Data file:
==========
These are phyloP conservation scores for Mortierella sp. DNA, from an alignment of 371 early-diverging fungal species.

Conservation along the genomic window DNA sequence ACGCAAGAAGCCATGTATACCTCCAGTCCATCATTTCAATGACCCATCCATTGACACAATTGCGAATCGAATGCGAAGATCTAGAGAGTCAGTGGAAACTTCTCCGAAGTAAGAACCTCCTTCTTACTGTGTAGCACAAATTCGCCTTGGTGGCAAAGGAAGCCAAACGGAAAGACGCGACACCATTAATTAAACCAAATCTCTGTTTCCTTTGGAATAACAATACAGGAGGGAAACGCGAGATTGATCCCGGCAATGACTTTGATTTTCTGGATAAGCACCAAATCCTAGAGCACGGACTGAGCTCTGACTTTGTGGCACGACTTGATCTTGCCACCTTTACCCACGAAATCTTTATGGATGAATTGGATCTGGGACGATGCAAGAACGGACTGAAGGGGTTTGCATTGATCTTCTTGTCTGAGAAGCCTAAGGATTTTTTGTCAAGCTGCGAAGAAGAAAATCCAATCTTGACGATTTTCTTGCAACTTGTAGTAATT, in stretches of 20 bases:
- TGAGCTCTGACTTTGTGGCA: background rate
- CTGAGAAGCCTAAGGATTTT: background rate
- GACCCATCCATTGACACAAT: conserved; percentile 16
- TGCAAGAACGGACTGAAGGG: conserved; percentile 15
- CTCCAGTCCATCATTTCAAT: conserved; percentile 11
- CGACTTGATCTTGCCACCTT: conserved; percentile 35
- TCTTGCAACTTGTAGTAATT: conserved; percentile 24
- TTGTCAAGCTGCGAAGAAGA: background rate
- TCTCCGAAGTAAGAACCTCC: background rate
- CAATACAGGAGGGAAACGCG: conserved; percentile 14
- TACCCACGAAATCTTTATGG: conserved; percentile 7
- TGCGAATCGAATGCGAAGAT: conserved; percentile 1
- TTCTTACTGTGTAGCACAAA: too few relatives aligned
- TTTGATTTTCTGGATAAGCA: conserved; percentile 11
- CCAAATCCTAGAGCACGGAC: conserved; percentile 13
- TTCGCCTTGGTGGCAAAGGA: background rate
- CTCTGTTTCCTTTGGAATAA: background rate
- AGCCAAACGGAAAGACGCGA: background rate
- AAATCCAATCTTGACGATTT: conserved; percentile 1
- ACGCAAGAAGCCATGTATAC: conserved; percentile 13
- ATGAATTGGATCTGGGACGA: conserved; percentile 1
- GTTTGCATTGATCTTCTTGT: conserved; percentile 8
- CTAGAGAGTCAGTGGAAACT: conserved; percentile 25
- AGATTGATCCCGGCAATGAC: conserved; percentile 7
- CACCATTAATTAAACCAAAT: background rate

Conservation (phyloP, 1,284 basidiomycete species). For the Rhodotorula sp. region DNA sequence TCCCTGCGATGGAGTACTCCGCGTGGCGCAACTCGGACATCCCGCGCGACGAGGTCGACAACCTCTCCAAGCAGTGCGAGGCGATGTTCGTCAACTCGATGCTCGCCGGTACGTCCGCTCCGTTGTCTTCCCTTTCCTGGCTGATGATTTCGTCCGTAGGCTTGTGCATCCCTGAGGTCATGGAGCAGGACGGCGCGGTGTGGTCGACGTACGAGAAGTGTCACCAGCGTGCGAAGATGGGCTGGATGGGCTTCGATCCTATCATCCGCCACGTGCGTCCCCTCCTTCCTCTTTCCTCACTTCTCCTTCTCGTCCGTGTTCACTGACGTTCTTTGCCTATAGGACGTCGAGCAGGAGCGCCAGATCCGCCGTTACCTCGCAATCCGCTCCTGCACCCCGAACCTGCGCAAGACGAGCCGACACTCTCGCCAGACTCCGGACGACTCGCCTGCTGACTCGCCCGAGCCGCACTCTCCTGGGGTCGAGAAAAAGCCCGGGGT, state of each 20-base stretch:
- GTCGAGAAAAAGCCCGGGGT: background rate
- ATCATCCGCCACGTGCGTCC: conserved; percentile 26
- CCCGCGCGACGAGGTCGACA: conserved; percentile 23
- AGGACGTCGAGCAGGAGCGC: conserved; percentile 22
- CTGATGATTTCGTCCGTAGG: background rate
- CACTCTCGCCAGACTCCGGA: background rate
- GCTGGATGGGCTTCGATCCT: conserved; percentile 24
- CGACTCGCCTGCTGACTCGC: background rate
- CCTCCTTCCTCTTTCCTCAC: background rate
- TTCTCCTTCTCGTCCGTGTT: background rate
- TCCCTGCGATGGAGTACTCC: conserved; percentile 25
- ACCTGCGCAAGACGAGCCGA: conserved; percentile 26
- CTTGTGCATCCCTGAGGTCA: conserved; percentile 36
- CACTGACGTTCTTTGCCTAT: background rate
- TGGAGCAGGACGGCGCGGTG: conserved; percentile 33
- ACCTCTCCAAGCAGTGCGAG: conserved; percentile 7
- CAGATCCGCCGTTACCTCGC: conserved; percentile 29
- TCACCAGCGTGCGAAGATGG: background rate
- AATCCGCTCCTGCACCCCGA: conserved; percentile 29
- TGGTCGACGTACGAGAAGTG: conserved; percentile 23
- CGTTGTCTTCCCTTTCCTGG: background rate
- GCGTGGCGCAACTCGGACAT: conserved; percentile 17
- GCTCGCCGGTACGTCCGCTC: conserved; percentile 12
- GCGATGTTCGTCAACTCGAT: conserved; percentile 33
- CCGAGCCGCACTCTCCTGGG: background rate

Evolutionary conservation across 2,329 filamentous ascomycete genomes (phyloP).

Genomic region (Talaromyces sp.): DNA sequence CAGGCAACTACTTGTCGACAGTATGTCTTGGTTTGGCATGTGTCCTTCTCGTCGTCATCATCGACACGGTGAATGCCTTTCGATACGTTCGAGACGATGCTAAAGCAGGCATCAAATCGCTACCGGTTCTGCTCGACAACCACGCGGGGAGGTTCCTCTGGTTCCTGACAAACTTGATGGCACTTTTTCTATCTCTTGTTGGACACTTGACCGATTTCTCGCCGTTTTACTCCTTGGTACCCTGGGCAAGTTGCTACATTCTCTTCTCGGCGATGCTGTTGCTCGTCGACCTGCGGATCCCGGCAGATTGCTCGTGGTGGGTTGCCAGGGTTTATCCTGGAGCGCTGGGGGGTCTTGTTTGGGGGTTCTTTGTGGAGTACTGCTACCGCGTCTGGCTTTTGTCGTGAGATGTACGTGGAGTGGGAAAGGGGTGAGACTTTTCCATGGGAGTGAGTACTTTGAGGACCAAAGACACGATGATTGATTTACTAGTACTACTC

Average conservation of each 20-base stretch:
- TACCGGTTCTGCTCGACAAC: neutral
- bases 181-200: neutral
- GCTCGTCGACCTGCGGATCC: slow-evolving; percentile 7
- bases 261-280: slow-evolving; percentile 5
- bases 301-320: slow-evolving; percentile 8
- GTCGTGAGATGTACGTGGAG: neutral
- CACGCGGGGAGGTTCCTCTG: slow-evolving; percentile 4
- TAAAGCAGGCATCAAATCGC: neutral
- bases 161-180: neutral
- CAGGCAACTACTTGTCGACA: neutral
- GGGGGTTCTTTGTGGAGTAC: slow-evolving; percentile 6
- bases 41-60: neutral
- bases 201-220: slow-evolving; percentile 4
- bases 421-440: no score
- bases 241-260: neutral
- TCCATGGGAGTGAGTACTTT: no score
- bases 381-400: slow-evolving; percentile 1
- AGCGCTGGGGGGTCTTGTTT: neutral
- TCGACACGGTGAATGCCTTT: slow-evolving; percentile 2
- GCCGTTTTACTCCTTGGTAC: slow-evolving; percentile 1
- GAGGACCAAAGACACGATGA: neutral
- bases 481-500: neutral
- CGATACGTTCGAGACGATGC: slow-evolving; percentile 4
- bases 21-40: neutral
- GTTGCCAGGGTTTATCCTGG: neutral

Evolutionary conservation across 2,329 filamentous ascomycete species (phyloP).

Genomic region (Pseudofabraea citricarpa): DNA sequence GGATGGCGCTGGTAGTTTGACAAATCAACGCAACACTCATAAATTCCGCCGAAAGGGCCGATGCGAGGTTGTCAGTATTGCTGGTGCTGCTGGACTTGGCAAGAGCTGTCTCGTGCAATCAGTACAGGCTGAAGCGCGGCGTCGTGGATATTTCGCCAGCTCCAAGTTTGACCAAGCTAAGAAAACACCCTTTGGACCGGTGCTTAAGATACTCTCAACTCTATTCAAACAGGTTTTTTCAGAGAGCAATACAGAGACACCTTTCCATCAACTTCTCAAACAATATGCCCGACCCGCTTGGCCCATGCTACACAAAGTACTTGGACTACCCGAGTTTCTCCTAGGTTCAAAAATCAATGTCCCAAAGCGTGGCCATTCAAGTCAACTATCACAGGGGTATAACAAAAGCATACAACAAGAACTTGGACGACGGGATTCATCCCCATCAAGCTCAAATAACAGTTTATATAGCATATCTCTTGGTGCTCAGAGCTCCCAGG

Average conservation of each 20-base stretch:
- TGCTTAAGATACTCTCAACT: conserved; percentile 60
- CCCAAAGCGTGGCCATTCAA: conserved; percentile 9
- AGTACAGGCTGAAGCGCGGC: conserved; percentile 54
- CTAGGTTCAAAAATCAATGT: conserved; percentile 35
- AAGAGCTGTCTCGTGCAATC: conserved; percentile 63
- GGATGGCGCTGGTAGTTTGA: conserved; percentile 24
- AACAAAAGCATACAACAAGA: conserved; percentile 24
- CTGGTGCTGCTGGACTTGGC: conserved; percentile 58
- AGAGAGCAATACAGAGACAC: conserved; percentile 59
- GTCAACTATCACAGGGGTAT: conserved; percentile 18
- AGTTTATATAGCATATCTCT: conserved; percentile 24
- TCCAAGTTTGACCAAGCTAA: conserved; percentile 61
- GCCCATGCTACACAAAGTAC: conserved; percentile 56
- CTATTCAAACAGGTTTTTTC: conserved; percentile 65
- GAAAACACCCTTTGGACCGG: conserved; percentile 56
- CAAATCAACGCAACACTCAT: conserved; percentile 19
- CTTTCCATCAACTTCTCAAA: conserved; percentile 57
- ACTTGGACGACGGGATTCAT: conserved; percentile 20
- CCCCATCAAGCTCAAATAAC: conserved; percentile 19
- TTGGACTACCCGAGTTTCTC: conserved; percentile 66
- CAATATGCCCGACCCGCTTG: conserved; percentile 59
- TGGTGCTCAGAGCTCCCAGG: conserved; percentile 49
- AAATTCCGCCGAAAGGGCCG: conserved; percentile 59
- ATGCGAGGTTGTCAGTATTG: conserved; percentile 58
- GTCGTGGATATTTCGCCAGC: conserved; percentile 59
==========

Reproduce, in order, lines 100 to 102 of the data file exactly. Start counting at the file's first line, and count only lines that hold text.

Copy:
- CAAATCAACGCAACACTCAT: conserved; percentile 19
- CTTTCCATCAACTTCTCAAA: conserved; percentile 57
- ACTTGGACGACGGGATTCAT: conserved; percentile 20